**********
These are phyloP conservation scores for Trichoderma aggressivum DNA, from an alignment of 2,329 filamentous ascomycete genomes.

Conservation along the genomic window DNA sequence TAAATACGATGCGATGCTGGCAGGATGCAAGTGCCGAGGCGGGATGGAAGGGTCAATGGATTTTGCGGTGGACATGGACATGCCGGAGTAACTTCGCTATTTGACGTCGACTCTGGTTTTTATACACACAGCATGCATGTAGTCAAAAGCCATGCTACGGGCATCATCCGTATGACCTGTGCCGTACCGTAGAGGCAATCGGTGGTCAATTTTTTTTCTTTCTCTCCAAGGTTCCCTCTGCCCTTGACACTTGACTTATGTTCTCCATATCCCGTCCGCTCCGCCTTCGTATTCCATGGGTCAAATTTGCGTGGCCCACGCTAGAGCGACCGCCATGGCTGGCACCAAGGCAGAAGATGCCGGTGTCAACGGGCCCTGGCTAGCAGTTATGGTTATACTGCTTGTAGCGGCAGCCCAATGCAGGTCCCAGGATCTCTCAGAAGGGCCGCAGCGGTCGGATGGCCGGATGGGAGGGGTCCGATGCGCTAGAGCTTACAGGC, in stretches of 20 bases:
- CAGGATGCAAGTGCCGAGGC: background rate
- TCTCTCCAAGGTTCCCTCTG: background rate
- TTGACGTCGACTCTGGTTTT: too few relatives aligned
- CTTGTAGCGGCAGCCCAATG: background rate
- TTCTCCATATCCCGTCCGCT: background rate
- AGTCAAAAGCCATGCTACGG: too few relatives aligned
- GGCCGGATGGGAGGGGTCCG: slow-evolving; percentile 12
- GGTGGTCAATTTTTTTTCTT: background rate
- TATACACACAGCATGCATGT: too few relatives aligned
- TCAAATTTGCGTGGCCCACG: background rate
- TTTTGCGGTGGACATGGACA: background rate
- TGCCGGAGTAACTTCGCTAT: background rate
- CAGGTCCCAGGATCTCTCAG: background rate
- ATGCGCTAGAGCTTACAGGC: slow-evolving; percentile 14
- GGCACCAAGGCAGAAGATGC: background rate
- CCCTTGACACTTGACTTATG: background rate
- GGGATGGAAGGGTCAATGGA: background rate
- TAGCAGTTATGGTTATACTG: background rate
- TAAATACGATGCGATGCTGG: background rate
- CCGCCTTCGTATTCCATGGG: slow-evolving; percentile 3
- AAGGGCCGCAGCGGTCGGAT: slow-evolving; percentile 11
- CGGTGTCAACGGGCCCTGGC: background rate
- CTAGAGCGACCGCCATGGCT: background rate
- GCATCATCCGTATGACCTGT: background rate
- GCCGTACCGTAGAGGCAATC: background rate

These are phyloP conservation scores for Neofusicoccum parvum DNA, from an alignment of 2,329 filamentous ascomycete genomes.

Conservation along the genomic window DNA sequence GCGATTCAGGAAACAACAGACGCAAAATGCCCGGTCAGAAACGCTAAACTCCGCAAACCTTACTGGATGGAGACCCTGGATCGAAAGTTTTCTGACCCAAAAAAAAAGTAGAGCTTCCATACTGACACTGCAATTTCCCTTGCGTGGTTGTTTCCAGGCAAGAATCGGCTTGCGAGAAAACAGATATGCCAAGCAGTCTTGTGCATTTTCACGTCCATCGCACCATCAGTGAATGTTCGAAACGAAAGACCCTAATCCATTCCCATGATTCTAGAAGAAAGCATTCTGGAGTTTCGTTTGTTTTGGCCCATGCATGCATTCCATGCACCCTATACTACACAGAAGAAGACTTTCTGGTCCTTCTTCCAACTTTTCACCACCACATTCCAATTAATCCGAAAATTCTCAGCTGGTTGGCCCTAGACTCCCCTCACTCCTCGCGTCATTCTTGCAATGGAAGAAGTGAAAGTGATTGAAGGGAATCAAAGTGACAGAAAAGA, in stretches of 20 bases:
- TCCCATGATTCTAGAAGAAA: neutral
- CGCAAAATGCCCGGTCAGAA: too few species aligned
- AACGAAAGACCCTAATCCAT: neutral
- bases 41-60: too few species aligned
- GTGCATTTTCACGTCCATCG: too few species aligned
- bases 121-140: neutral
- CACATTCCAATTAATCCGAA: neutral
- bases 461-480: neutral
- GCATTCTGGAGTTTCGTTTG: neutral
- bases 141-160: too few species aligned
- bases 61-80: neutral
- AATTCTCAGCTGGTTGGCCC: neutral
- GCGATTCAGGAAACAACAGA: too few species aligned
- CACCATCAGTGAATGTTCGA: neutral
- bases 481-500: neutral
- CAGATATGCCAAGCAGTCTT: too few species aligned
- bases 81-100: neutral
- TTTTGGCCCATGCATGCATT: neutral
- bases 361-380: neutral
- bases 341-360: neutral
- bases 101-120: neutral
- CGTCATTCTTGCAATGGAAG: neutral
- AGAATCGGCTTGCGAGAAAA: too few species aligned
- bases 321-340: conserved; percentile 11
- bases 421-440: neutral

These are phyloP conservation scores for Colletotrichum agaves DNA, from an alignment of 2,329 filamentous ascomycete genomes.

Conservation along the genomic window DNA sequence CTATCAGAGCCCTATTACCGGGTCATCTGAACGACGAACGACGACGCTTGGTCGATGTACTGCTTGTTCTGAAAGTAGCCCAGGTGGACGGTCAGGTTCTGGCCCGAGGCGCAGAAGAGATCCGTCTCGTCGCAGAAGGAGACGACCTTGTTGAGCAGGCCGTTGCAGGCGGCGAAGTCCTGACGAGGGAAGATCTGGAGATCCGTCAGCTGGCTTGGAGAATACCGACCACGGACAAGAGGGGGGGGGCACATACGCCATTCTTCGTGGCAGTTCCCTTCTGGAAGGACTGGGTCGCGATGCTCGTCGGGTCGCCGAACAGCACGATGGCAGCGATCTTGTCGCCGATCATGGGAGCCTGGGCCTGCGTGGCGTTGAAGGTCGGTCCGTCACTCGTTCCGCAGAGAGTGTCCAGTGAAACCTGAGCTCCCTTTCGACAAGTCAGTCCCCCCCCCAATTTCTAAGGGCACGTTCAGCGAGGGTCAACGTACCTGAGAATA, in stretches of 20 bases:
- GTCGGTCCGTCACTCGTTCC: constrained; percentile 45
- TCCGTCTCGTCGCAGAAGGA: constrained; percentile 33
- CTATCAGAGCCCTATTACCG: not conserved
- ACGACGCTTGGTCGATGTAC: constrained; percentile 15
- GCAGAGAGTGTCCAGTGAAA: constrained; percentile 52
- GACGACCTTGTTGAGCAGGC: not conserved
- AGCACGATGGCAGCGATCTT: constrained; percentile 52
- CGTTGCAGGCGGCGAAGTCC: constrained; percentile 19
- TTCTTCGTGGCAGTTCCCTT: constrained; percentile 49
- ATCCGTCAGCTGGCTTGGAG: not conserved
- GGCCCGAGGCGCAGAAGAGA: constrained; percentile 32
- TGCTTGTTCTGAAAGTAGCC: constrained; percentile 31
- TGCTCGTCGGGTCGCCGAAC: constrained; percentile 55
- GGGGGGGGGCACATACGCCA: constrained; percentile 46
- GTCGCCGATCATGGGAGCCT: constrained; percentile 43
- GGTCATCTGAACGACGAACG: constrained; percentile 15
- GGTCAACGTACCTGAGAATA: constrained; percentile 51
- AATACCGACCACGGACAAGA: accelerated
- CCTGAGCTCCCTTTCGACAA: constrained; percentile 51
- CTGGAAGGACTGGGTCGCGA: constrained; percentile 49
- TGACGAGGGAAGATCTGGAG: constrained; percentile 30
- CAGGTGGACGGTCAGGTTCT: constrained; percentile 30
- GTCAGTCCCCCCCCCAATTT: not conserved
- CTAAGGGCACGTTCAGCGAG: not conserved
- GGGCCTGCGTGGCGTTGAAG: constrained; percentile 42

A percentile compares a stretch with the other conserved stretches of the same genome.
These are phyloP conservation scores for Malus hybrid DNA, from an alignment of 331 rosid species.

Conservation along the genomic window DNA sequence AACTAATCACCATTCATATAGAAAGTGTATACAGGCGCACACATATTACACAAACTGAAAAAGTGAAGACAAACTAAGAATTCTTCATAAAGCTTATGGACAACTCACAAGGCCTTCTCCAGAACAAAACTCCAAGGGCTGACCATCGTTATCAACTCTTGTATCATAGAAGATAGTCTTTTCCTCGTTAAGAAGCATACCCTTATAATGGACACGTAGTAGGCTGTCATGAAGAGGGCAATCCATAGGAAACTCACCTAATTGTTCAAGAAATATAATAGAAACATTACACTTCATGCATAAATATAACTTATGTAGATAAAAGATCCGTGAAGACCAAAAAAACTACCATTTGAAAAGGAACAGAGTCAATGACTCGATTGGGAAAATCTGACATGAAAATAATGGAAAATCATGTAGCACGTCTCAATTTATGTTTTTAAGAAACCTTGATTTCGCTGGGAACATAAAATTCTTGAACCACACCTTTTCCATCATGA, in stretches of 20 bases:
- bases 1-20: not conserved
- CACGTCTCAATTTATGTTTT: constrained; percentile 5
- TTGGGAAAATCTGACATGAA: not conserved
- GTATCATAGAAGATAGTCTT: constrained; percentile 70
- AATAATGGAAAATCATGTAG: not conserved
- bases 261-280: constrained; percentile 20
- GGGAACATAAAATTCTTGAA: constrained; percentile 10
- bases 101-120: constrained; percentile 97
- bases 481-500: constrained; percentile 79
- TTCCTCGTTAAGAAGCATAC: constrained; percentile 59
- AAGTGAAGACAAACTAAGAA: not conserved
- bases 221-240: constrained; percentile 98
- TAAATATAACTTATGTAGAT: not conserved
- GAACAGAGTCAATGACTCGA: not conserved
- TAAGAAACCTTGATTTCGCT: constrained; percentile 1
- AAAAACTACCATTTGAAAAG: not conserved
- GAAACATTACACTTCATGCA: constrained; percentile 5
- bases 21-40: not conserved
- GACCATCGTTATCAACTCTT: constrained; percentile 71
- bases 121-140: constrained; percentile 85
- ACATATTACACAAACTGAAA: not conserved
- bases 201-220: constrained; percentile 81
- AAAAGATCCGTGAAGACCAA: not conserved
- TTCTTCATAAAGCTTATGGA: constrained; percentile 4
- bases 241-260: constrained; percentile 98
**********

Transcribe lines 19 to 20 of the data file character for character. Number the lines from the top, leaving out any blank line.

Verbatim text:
- GGGATGGAAGGGTCAATGGA: background rate
- TAGCAGTTATGGTTATACTG: background rate